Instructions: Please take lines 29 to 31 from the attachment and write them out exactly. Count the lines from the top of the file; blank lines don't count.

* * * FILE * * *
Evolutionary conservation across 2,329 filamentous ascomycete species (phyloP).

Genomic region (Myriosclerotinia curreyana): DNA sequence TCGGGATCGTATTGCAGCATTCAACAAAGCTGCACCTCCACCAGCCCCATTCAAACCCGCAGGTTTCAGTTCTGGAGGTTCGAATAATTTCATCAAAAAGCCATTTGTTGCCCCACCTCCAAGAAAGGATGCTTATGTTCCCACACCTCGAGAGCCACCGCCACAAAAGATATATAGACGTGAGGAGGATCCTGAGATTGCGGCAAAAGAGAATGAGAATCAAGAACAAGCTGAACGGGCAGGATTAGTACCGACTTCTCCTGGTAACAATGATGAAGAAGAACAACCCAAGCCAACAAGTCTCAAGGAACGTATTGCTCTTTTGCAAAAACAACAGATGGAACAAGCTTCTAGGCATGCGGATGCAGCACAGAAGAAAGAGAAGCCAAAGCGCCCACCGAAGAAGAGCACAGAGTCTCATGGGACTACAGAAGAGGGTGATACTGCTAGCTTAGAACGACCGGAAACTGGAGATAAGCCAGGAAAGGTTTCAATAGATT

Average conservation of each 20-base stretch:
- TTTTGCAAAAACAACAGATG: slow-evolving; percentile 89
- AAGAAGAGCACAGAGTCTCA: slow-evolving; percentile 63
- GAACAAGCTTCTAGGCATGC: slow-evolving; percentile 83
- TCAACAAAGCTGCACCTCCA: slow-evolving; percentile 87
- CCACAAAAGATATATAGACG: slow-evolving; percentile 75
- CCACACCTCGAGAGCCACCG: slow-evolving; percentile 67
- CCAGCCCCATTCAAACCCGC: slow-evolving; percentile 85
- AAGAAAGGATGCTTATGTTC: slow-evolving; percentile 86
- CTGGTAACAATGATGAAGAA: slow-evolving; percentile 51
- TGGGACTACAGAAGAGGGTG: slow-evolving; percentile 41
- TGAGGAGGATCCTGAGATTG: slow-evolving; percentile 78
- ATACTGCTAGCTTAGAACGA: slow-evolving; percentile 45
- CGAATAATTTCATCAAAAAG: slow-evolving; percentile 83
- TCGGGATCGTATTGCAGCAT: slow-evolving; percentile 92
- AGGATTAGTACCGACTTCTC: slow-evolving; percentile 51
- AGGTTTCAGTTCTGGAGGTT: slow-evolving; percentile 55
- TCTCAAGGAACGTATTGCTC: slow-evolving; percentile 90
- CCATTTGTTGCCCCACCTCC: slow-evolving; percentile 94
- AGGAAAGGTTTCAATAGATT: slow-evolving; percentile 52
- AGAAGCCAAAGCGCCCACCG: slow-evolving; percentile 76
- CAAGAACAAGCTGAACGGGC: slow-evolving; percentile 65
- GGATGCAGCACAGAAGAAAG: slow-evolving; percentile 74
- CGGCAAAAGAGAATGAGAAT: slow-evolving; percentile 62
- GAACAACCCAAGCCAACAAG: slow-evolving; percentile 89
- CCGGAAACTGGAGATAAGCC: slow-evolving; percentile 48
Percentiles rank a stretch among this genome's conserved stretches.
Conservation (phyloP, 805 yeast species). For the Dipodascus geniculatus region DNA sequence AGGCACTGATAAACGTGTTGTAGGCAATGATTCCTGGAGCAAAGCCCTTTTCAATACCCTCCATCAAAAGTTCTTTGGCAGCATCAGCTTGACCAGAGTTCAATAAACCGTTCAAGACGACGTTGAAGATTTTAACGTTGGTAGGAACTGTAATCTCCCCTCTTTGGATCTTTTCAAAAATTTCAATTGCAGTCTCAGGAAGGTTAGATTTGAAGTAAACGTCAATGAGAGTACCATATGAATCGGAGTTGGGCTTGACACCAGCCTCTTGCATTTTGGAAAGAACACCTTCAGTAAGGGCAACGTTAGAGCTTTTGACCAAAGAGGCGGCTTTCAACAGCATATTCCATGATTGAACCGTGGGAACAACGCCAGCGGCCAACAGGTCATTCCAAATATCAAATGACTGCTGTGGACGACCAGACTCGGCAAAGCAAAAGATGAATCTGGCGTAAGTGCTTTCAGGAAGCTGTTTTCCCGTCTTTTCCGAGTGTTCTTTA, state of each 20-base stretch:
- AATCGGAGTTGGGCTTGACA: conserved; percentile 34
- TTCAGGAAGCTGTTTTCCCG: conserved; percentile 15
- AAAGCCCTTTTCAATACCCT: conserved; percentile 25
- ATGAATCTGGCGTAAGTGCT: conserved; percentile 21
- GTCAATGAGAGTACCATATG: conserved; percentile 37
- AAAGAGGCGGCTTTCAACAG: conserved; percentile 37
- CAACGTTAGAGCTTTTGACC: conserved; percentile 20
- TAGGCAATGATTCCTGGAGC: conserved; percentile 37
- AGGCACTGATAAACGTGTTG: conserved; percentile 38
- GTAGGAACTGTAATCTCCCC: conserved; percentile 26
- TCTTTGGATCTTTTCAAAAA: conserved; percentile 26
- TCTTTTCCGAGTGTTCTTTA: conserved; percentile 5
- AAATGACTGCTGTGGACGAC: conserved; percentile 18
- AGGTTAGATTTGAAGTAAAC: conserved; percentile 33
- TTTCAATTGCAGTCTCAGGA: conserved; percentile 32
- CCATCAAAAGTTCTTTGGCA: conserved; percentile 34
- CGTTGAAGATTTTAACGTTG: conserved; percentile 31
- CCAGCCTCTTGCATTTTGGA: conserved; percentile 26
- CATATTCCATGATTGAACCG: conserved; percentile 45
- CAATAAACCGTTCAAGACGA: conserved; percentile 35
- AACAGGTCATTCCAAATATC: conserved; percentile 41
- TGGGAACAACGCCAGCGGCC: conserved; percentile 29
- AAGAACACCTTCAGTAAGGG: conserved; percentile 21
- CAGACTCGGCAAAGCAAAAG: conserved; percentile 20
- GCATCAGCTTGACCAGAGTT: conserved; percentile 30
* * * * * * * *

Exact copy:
Percentiles rank a stretch among this genome's conserved stretches.
Conservation (phyloP, 805 yeast species). For the Dipodascus geniculatus region DNA sequence AGGCACTGATAAACGTGTTGTAGGCAATGATTCCTGGAGCAAAGCCCTTTTCAATACCCTCCATCAAAAGTTCTTTGGCAGCATCAGCTTGACCAGAGTTCAATAAACCGTTCAAGACGACGTTGAAGATTTTAACGTTGGTAGGAACTGTAATCTCCCCTCTTTGGATCTTTTCAAAAATTTCAATTGCAGTCTCAGGAAGGTTAGATTTGAAGTAAACGTCAATGAGAGTACCATATGAATCGGAGTTGGGCTTGACACCAGCCTCTTGCATTTTGGAAAGAACACCTTCAGTAAGGGCAACGTTAGAGCTTTTGACCAAAGAGGCGGCTTTCAACAGCATATTCCATGATTGAACCGTGGGAACAACGCCAGCGGCCAACAGGTCATTCCAAATATCAAATGACTGCTGTGGACGACCAGACTCGGCAAAGCAAAAGATGAATCTGGCGTAAGTGCTTTCAGGAAGCTGTTTTCCCGTCTTTTCCGAGTGTTCTTTA, state of each 20-base stretch:
- AATCGGAGTTGGGCTTGACA: conserved; percentile 34